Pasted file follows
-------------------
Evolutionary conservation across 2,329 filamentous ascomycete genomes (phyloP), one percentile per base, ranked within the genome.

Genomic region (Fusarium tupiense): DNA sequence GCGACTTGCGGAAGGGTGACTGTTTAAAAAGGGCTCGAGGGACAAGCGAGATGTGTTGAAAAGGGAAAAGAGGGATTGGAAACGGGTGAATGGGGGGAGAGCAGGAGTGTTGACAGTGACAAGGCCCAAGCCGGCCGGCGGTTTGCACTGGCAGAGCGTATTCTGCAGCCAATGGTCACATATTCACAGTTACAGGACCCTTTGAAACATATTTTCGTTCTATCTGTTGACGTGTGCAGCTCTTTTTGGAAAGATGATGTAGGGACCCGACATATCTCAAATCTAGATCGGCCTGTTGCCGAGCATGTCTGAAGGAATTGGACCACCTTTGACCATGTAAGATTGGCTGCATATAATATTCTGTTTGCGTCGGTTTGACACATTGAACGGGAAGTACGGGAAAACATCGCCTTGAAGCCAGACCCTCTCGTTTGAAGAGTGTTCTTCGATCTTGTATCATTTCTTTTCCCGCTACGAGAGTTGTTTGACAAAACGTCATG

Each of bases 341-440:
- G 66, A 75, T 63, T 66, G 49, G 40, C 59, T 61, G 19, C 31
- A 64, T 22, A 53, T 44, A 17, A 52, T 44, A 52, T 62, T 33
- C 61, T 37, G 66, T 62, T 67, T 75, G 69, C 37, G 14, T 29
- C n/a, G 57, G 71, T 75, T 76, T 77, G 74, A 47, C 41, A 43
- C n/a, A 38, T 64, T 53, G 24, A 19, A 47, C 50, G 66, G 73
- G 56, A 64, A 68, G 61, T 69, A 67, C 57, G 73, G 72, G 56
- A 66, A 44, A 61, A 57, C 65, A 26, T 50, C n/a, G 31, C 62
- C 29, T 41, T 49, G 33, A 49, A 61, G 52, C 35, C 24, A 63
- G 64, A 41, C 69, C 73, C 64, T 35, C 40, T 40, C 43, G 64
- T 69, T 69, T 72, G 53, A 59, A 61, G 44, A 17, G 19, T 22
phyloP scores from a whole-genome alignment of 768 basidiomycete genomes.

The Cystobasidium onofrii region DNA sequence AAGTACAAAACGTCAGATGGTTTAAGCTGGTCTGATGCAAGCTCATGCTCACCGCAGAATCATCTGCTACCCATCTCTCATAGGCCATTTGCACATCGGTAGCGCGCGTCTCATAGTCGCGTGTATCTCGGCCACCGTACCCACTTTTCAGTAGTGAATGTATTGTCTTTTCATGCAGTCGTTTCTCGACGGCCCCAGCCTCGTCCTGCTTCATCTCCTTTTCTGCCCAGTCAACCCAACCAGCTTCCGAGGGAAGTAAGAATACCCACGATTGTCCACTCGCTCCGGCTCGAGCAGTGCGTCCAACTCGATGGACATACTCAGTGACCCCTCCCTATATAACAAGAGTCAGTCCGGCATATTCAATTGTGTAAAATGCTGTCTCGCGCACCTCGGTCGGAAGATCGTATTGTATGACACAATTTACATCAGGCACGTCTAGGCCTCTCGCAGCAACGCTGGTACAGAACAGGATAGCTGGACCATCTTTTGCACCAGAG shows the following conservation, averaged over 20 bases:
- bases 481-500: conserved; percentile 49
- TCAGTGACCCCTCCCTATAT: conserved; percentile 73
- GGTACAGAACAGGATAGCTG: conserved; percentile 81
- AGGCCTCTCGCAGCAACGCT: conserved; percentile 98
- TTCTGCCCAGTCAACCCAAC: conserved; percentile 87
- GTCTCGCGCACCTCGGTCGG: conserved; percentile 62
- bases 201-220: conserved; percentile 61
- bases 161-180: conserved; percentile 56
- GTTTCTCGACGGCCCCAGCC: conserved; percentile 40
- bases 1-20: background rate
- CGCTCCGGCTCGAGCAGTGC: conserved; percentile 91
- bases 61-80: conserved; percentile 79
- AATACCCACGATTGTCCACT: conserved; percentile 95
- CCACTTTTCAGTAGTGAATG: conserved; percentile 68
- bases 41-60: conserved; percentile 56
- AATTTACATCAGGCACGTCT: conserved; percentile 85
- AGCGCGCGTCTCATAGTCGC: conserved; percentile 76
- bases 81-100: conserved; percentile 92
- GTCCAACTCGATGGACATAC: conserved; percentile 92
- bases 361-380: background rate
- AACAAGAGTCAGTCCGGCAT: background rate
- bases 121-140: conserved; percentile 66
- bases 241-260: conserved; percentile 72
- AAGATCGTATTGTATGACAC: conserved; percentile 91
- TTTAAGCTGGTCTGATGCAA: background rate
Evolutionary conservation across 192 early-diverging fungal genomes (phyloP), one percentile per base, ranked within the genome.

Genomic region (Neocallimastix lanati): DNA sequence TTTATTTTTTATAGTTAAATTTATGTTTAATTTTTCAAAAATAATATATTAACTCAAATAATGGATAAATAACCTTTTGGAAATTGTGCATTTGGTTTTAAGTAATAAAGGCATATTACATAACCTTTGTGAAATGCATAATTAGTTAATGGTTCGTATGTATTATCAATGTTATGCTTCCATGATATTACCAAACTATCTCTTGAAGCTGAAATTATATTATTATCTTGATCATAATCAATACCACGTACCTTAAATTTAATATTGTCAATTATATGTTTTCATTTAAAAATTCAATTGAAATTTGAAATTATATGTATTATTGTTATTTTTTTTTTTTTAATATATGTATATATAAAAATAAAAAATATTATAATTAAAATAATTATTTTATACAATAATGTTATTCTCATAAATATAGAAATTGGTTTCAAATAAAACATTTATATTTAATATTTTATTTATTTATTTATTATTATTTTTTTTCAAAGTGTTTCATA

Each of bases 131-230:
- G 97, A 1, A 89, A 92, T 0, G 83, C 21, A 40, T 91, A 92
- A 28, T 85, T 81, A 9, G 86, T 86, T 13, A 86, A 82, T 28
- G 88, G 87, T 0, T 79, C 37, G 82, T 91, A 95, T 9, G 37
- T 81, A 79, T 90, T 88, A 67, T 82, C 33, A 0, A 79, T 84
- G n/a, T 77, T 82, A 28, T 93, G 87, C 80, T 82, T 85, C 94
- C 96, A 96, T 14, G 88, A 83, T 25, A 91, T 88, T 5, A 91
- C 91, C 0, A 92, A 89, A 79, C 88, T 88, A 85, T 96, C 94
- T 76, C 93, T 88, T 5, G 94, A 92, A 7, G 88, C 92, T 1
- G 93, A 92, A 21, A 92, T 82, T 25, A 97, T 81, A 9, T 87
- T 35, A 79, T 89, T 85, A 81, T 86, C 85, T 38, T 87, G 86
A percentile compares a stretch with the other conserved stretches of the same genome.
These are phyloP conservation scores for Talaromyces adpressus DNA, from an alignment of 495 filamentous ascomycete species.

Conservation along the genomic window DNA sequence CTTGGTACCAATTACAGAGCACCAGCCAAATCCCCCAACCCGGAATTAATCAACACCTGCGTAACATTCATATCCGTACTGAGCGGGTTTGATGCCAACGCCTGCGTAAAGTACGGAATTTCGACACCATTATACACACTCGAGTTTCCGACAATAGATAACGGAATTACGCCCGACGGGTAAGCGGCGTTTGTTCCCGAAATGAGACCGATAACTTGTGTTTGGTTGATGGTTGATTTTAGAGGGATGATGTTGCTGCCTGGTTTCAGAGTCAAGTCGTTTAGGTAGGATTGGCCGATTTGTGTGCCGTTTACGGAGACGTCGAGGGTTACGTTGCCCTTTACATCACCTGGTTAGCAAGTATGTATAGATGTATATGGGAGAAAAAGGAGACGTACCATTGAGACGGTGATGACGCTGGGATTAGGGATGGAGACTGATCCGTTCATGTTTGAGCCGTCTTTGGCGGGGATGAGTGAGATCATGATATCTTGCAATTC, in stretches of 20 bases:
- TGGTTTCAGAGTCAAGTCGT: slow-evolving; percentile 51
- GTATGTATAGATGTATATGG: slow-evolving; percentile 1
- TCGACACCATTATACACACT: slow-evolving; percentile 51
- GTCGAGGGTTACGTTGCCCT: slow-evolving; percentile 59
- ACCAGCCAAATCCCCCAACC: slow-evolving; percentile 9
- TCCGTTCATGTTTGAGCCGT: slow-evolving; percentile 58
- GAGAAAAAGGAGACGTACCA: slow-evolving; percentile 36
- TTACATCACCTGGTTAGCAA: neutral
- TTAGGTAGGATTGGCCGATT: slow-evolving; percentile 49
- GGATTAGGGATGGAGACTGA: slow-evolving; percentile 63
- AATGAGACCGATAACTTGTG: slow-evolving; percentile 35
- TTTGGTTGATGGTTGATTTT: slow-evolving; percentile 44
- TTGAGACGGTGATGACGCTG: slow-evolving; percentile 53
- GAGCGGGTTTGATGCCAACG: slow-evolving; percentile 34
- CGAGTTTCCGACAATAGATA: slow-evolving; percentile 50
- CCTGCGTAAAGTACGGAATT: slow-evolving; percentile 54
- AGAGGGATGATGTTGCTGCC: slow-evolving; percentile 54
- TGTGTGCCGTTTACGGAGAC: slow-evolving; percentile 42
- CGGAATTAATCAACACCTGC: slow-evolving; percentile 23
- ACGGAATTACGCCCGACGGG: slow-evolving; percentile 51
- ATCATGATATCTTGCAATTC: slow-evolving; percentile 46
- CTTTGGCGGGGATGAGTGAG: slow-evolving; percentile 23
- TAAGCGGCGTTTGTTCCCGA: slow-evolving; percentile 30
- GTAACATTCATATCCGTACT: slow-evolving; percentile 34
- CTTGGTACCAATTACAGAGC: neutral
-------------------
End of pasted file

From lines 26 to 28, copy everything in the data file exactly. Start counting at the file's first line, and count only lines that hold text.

- CGCTCCGGCTCGAGCAGTGC: conserved; percentile 91
- bases 61-80: conserved; percentile 79
- AATACCCACGATTGTCCACT: conserved; percentile 95